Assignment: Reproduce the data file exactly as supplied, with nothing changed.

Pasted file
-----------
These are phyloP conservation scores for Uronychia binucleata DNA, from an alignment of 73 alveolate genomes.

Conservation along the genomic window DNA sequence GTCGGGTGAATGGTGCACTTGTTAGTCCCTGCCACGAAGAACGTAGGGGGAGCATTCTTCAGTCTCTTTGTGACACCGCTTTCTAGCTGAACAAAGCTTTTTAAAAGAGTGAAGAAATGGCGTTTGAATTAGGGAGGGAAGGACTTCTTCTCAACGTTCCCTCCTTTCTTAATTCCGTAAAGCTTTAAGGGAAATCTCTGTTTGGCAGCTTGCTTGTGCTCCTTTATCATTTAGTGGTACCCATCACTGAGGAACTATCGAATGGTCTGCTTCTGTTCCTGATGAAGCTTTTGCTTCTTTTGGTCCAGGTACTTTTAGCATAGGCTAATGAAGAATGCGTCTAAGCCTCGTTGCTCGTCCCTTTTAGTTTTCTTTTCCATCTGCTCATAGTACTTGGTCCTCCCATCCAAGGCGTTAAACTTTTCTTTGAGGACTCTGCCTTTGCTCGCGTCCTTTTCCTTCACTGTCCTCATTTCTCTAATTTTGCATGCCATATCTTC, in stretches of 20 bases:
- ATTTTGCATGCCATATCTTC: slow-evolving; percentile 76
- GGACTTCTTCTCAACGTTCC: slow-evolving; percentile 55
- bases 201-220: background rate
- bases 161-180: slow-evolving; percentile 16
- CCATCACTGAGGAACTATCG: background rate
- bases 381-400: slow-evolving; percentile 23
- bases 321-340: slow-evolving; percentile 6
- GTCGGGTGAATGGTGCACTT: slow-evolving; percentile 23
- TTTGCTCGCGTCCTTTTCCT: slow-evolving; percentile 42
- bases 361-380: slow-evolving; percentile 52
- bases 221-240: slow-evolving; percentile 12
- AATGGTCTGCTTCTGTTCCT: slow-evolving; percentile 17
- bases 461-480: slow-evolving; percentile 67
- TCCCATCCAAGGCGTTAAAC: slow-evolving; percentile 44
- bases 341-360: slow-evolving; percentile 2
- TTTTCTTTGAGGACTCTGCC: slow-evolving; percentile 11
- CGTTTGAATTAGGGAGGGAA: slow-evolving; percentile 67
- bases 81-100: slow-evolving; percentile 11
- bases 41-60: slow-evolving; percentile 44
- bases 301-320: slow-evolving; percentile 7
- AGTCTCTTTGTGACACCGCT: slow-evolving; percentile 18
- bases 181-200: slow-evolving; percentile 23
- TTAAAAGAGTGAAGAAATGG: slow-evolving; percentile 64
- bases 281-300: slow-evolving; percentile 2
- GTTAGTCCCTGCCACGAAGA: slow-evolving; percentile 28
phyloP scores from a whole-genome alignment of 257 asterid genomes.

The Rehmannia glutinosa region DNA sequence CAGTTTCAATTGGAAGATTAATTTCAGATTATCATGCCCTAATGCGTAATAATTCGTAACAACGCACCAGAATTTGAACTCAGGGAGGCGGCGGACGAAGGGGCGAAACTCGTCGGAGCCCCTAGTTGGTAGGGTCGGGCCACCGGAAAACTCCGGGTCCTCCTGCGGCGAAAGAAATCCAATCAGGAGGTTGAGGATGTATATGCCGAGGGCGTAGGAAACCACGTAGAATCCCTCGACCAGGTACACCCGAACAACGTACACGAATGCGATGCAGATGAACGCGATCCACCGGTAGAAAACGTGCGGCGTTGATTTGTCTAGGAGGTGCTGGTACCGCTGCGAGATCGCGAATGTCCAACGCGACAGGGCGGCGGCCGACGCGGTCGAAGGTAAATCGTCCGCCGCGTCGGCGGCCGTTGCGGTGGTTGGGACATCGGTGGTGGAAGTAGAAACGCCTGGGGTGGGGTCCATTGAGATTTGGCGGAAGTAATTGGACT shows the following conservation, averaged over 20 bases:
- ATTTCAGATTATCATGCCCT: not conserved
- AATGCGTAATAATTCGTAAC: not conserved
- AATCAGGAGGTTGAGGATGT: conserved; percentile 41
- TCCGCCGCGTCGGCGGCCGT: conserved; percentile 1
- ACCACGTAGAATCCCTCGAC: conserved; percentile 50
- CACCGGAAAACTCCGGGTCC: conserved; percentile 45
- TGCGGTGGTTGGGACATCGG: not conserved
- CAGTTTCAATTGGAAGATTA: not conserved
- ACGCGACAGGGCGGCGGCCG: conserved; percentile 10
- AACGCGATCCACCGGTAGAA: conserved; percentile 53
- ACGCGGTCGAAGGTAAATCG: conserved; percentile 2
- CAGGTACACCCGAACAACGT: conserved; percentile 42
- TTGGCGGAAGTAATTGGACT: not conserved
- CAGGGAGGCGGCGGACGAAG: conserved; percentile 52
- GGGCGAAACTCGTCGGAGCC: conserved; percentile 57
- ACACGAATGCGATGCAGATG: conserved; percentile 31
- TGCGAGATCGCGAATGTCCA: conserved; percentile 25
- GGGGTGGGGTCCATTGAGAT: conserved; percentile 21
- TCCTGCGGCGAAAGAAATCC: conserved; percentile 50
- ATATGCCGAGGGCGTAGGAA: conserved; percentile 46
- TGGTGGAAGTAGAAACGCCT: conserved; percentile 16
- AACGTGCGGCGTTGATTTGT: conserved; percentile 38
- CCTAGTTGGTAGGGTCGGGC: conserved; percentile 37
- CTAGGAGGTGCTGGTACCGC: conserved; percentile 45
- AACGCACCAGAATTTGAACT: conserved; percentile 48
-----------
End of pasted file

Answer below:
These are phyloP conservation scores for Uronychia binucleata DNA, from an alignment of 73 alveolate genomes.

Conservation along the genomic window DNA sequence GTCGGGTGAATGGTGCACTTGTTAGTCCCTGCCACGAAGAACGTAGGGGGAGCATTCTTCAGTCTCTTTGTGACACCGCTTTCTAGCTGAACAAAGCTTTTTAAAAGAGTGAAGAAATGGCGTTTGAATTAGGGAGGGAAGGACTTCTTCTCAACGTTCCCTCCTTTCTTAATTCCGTAAAGCTTTAAGGGAAATCTCTGTTTGGCAGCTTGCTTGTGCTCCTTTATCATTTAGTGGTACCCATCACTGAGGAACTATCGAATGGTCTGCTTCTGTTCCTGATGAAGCTTTTGCTTCTTTTGGTCCAGGTACTTTTAGCATAGGCTAATGAAGAATGCGTCTAAGCCTCGTTGCTCGTCCCTTTTAGTTTTCTTTTCCATCTGCTCATAGTACTTGGTCCTCCCATCCAAGGCGTTAAACTTTTCTTTGAGGACTCTGCCTTTGCTCGCGTCCTTTTCCTTCACTGTCCTCATTTCTCTAATTTTGCATGCCATATCTTC, in stretches of 20 bases:
- ATTTTGCATGCCATATCTTC: slow-evolving; percentile 76
- GGACTTCTTCTCAACGTTCC: slow-evolving; percentile 55
- bases 201-220: background rate
- bases 161-180: slow-evolving; percentile 16
- CCATCACTGAGGAACTATCG: background rate
- bases 381-400: slow-evolving; percentile 23
- bases 321-340: slow-evolving; percentile 6
- GTCGGGTGAATGGTGCACTT: slow-evolving; percentile 23
- TTTGCTCGCGTCCTTTTCCT: slow-evolving; percentile 42
- bases 361-380: slow-evolving; percentile 52
- bases 221-240: slow-evolving; percentile 12
- AATGGTCTGCTTCTGTTCCT: slow-evolving; percentile 17
- bases 461-480: slow-evolving; percentile 67
- TCCCATCCAAGGCGTTAAAC: slow-evolving; percentile 44
- bases 341-360: slow-evolving; percentile 2
- TTTTCTTTGAGGACTCTGCC: slow-evolving; percentile 11
- CGTTTGAATTAGGGAGGGAA: slow-evolving; percentile 67
- bases 81-100: slow-evolving; percentile 11
- bases 41-60: slow-evolving; percentile 44
- bases 301-320: slow-evolving; percentile 7
- AGTCTCTTTGTGACACCGCT: slow-evolving; percentile 18
- bases 181-200: slow-evolving; percentile 23
- TTAAAAGAGTGAAGAAATGG: slow-evolving; percentile 64
- bases 281-300: slow-evolving; percentile 2
- GTTAGTCCCTGCCACGAAGA: slow-evolving; percentile 28
phyloP scores from a whole-genome alignment of 257 asterid genomes.

The Rehmannia glutinosa region DNA sequence CAGTTTCAATTGGAAGATTAATTTCAGATTATCATGCCCTAATGCGTAATAATTCGTAACAACGCACCAGAATTTGAACTCAGGGAGGCGGCGGACGAAGGGGCGAAACTCGTCGGAGCCCCTAGTTGGTAGGGTCGGGCCACCGGAAAACTCCGGGTCCTCCTGCGGCGAAAGAAATCCAATCAGGAGGTTGAGGATGTATATGCCGAGGGCGTAGGAAACCACGTAGAATCCCTCGACCAGGTACACCCGAACAACGTACACGAATGCGATGCAGATGAACGCGATCCACCGGTAGAAAACGTGCGGCGTTGATTTGTCTAGGAGGTGCTGGTACCGCTGCGAGATCGCGAATGTCCAACGCGACAGGGCGGCGGCCGACGCGGTCGAAGGTAAATCGTCCGCCGCGTCGGCGGCCGTTGCGGTGGTTGGGACATCGGTGGTGGAAGTAGAAACGCCTGGGGTGGGGTCCATTGAGATTTGGCGGAAGTAATTGGACT shows the following conservation, averaged over 20 bases:
- ATTTCAGATTATCATGCCCT: not conserved
- AATGCGTAATAATTCGTAAC: not conserved
- AATCAGGAGGTTGAGGATGT: conserved; percentile 41
- TCCGCCGCGTCGGCGGCCGT: conserved; percentile 1
- ACCACGTAGAATCCCTCGAC: conserved; percentile 50
- CACCGGAAAACTCCGGGTCC: conserved; percentile 45
- TGCGGTGGTTGGGACATCGG: not conserved
- CAGTTTCAATTGGAAGATTA: not conserved
- ACGCGACAGGGCGGCGGCCG: conserved; percentile 10
- AACGCGATCCACCGGTAGAA: conserved; percentile 53
- ACGCGGTCGAAGGTAAATCG: conserved; percentile 2
- CAGGTACACCCGAACAACGT: conserved; percentile 42
- TTGGCGGAAGTAATTGGACT: not conserved
- CAGGGAGGCGGCGGACGAAG: conserved; percentile 52
- GGGCGAAACTCGTCGGAGCC: conserved; percentile 57
- ACACGAATGCGATGCAGATG: conserved; percentile 31
- TGCGAGATCGCGAATGTCCA: conserved; percentile 25
- GGGGTGGGGTCCATTGAGAT: conserved; percentile 21
- TCCTGCGGCGAAAGAAATCC: conserved; percentile 50
- ATATGCCGAGGGCGTAGGAA: conserved; percentile 46
- TGGTGGAAGTAGAAACGCCT: conserved; percentile 16
- AACGTGCGGCGTTGATTTGT: conserved; percentile 38
- CCTAGTTGGTAGGGTCGGGC: conserved; percentile 37
- CTAGGAGGTGCTGGTACCGC: conserved; percentile 45
- AACGCACCAGAATTTGAACT: conserved; percentile 48